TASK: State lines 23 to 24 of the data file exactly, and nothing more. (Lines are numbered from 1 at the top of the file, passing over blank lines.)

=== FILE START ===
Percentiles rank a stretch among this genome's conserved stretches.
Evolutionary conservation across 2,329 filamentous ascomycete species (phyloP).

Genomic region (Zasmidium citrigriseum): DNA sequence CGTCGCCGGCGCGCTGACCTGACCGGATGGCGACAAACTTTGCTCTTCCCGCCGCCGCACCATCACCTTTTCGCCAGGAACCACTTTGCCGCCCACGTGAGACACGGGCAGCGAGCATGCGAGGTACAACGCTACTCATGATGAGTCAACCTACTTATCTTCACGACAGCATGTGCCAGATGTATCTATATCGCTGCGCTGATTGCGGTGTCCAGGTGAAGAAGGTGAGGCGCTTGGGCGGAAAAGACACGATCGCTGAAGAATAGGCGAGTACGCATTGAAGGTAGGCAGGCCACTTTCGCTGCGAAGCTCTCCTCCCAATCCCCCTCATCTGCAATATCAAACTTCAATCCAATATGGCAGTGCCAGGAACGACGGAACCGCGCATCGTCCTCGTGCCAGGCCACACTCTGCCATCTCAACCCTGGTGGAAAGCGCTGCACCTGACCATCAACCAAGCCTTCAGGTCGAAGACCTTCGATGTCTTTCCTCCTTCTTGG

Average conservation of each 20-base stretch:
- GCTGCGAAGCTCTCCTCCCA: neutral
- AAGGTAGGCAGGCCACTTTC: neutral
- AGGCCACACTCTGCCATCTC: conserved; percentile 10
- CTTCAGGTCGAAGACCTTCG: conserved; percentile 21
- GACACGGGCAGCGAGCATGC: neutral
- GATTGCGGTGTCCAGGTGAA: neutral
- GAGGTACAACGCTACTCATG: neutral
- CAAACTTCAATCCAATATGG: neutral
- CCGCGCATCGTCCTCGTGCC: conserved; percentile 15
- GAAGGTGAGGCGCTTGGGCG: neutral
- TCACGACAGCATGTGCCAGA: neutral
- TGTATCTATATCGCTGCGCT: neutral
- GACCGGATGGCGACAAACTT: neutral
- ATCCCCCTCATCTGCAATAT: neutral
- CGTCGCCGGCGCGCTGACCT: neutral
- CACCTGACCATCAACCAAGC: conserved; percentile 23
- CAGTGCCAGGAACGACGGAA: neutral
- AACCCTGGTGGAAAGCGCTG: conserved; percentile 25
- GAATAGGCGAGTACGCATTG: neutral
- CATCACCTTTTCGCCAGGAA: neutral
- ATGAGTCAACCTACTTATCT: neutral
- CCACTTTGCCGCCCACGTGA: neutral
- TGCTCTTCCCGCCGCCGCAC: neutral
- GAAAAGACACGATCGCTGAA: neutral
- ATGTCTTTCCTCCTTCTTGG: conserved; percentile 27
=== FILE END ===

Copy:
- GAATAGGCGAGTACGCATTG: neutral
- CATCACCTTTTCGCCAGGAA: neutral